The participation of women workers in factories and the manufacturing process may not have gone beyond 10% overall, but a nail products factory of Hindustan Unilever (HUL) at Haridwar is changing that paradigm.It’s being run by an all-women’s team. While this is perhaps an industry first, many such big steps are now being taken by women workers in the FMCG industry .
At Gits Food Products (Gits), 95% of its labour force today is female, while at Procter & Gamble’s Hyderabad plant, legal approvals have been sought to ensure women work in all shifts. Two startups have also entered the same group: Prothom Industries, a contract manufacturer and exporter of toys to one of the world’s largest toy companies, has an all-women assembly process with 300 workers. And in Mumbai-based Mydentist, a dental care chain, about 90% of its 1,000-plus workforce is women.
At HUL’s Haridwar manufacturing unit, the final on-boarding of the all-female team was done in December 2014. The factory, which is spread over 2 acres, delivers an annual turnover of about Rs 70 crore. The team includes 25 female shop-floor employees, and an executive who runs the operations including five packing lines. The weekly production capacity is 3.6 lakh units, along with a facility for packing 250 shades of nail products.
“There is a need to enhance opportunities for women, particularly at the shop-floor employee level. Empowering women makes sense for our business because women’s inclusion in the economic cycle has a magnifying impact on growth and the health and progress of their families and communities,“ said B P Biddappa, executive director (HR), HUL. At Gits, an instant foods maker, it was a conscious decision on the part of the organization to hire women workers at its Pune plant.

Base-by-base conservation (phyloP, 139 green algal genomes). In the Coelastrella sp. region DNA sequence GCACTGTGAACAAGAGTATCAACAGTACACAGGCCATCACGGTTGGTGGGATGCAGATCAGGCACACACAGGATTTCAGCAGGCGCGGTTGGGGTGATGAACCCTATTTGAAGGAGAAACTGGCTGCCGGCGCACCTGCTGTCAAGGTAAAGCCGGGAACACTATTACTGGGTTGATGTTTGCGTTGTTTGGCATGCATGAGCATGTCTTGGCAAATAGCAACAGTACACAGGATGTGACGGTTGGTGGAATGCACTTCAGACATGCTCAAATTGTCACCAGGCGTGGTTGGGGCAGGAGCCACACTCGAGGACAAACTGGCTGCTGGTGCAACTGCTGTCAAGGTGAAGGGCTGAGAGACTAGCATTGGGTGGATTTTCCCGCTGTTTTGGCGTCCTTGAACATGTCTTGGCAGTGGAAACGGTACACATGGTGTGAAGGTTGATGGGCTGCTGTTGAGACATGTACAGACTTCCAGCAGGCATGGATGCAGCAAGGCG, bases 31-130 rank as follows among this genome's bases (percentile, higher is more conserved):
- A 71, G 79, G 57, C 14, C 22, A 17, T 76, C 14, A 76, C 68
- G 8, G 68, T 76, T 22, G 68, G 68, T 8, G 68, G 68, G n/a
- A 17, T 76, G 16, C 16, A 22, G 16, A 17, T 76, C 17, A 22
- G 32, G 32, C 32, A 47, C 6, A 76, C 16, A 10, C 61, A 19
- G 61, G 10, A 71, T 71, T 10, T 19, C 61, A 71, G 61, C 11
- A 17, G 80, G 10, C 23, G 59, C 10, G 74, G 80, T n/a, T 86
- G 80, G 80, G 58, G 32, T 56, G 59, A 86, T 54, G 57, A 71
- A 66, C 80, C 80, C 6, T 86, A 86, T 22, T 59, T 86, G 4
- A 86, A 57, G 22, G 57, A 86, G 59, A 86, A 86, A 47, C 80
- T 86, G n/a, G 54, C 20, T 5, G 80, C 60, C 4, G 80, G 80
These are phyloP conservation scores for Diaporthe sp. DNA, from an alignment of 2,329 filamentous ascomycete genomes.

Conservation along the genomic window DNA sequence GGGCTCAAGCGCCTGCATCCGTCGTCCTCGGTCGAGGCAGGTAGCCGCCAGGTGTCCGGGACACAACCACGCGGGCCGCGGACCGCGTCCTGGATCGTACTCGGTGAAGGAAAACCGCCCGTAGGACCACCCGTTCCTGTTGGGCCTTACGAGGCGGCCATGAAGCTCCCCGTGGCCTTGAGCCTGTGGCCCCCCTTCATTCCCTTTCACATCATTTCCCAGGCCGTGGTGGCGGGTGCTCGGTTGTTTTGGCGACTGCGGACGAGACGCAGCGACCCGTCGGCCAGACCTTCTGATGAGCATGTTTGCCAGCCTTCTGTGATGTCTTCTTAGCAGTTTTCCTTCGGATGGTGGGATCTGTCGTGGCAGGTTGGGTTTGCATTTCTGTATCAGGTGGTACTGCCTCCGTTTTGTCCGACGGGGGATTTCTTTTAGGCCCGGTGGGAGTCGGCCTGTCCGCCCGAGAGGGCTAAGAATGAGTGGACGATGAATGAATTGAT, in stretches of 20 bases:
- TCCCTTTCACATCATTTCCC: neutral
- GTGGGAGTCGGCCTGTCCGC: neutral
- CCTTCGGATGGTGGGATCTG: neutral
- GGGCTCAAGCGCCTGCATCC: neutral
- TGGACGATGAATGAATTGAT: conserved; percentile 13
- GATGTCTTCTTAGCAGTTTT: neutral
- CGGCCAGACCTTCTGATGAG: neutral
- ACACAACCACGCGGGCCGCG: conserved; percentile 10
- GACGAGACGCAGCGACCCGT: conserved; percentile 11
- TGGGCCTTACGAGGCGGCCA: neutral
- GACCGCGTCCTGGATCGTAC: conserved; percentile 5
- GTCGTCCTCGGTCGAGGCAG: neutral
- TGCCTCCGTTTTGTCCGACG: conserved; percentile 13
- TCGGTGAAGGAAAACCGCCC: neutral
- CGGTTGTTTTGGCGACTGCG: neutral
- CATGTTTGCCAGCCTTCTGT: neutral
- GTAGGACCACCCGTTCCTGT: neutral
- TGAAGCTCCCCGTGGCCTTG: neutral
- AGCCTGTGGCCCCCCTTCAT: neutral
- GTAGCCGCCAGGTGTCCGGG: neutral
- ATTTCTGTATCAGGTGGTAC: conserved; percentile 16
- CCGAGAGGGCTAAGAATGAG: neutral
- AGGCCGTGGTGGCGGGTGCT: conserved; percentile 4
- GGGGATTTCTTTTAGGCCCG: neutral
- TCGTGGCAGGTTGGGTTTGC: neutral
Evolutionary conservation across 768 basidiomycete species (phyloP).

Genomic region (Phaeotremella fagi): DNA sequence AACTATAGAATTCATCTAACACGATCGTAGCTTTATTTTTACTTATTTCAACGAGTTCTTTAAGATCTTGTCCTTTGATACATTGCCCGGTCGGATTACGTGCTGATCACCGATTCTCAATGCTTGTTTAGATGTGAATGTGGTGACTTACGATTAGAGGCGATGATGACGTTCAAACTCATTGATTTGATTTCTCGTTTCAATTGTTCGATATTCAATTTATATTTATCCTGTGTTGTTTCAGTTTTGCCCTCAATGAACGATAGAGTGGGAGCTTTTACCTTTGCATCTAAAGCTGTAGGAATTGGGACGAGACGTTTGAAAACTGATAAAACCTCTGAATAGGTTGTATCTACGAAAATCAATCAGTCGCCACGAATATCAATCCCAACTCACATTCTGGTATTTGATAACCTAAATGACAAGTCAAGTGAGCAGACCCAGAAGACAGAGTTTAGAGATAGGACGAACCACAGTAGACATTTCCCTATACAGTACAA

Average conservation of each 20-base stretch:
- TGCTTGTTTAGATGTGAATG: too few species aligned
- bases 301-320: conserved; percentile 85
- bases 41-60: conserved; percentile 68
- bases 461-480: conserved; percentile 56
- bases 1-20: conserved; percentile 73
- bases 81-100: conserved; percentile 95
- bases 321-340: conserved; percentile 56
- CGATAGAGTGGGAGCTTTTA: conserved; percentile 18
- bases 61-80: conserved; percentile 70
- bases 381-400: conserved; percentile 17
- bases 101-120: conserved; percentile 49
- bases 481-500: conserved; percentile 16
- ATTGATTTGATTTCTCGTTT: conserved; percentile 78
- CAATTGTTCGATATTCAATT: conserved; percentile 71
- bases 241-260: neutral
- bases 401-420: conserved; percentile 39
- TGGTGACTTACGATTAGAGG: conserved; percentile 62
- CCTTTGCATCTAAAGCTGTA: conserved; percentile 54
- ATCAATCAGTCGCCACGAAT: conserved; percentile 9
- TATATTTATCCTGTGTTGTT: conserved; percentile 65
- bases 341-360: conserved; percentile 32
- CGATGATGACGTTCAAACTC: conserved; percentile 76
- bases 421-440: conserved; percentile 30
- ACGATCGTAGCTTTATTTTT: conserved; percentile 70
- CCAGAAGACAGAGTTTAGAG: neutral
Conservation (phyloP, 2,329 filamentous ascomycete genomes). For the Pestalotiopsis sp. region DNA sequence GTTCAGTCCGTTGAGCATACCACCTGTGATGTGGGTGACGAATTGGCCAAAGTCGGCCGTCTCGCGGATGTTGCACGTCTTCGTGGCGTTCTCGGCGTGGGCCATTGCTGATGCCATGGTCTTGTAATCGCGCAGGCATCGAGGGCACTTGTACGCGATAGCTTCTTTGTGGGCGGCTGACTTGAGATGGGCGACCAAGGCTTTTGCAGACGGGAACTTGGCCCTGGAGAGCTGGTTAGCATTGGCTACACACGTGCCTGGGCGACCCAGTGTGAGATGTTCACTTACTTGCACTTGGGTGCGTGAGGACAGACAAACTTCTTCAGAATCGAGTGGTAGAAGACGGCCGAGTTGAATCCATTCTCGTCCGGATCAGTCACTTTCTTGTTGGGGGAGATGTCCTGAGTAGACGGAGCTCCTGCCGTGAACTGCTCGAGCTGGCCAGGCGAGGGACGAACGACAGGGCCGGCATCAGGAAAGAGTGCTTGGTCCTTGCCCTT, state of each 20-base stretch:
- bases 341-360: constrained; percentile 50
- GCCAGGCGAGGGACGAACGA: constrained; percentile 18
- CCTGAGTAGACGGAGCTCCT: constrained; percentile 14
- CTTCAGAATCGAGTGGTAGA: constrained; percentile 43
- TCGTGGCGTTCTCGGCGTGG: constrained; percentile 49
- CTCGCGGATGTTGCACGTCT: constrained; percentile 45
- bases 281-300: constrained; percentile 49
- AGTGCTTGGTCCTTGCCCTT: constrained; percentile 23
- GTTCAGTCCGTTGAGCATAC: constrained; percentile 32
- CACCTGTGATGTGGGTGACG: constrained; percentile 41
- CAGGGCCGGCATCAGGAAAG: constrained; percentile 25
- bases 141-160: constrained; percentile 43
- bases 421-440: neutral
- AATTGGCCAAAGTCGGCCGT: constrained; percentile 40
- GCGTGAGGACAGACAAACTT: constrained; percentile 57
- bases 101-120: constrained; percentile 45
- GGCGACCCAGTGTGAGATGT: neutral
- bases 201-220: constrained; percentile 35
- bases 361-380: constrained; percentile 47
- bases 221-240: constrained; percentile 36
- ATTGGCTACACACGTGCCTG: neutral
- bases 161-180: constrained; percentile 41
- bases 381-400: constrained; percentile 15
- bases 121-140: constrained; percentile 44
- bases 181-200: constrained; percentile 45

“Most of the women that are employed are the primary bread-winners of their families. Women are also very efficient workers. There is a sense of ownership that they possess towards their work which makes them better workers,“ said Samana Tejani, director (production), Gits.
Women workers are not merely working at the lower rungs at Gits, they have worked their way up the hierarchy . Its current factory woman manager, who deals with women workers on the factory floor, was once a factory production floor worker who has moved up the ladder to gain a top position in the organization.
On the other hand, P&G’s Hyderabad plant, which employs more than 200 people, was one of the first to have 30% women across the workforce. What is unique is that these women employees operate across all shifts and operate manufacturing equipment and are not limited to peripheral tasks.
The Factories Act prohibits women from working in a factory from 7pm to 6am. HUL’s Haridwar factory only runs one shift from 7am to 3pm. P&G, however, got an approval to allow women to work in all shifts. “In an unprecedented move, we collaborated with the government and got legal approval to allow women to work across shifts. In order for us to do this, we arranged necessary infrastructural support including special transport for women with GPS-based tracking and optimum security,“ said Sonali Roychowdhury , country head (HR), P&G India.
Vikram Shroff, head (HR law), Nishith Desai Associates, a legal and tax counseling firm, said, “Women working in night shifts has always been a sensitive issue. At the same time, given the unique needs of the Indian IT, outsourcing and allied sectors, some state governments have taken a liberal approach to allow women to work in night shifts as long as the employer ensures their safety and security , including while traveling to office and back home.“
Source : The Times Of India